Movie Review

The movie “(500) Days of Summer” tells the usual movie tale: boy meets girl, boy falls in love with her, but compared to so many of its rival romantic comedies, boy does not end up with girl.Released July 17, director Marc Webb’s first feature-length film tells the 90-minute story of a relationship that wasn’t meant to last.

Zooey Deschanel and Joseph Gordon Levitt star as Summer Finn and Tom Hansen.

Summer is a girl who has had men after her all of her life, while Tom is more of the hopeless romantic in a world of cynics, still thinking there is that one person out there for everyone, and he believes that woman is Summer.

Both seem to be the average type: good looking, work normal boring jobs at a greeting card company, live in well-furnished apartments, and neither has much else going on in their lives. They begin an intense friendship: sharing dark secrets and stories, spending all their time together and sleeping together. But only one interested in making it a real romantic relationship. Things start to change day-by-day as Tom starts to fall madly in love with Summer, who turns his world upside down when she ends their romance for good.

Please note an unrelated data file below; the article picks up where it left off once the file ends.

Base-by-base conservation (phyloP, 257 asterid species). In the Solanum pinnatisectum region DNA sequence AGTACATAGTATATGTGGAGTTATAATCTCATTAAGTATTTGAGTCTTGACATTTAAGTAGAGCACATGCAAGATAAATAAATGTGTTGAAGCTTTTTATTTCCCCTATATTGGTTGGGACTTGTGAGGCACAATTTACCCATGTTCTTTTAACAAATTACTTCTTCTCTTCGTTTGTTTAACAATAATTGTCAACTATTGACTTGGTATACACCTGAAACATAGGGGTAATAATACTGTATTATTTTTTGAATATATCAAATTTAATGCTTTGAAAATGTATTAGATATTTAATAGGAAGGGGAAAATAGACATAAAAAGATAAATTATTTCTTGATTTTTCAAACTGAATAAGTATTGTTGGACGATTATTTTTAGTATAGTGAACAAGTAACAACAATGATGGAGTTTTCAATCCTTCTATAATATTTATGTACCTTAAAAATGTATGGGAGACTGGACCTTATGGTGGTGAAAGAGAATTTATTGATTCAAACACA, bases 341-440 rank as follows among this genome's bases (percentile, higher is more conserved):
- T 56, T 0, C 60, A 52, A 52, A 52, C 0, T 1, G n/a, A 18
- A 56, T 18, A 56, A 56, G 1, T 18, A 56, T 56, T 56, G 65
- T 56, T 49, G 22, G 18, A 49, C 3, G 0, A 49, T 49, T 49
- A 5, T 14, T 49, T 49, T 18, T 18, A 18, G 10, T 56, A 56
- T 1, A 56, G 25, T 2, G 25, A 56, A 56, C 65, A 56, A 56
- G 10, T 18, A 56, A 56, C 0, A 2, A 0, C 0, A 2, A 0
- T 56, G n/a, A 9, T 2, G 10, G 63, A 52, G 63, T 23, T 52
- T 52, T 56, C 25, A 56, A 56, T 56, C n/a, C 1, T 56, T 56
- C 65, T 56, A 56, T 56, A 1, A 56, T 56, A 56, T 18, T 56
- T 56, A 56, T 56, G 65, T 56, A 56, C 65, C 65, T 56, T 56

Shown in non-chronological order, this movie taking you from Tom’s highs and lows in random order, which gave the film a little extra flair that only helped compliment the story.

This film unveils relationships for what they truly are, sometimes heart wrenching and unforgettable, or blissful and affectionate. But most times, someone always gets hurt.

Rarely a film comes along that leaves you surprised, since so many of the movies gracing our theaters are either remakes, sequels or just corny predictable nonsense. But this is a funny, realistic and original screenplay that is well translated on the screen.

For a well-written screenplay, talented cast, and truly entertaining experience, this film gets two thumbs up.

Leave a Reply

Your email address will not be published. Required fields are marked *

Previous post Students rally against sexual and domestic violence
Next post Book review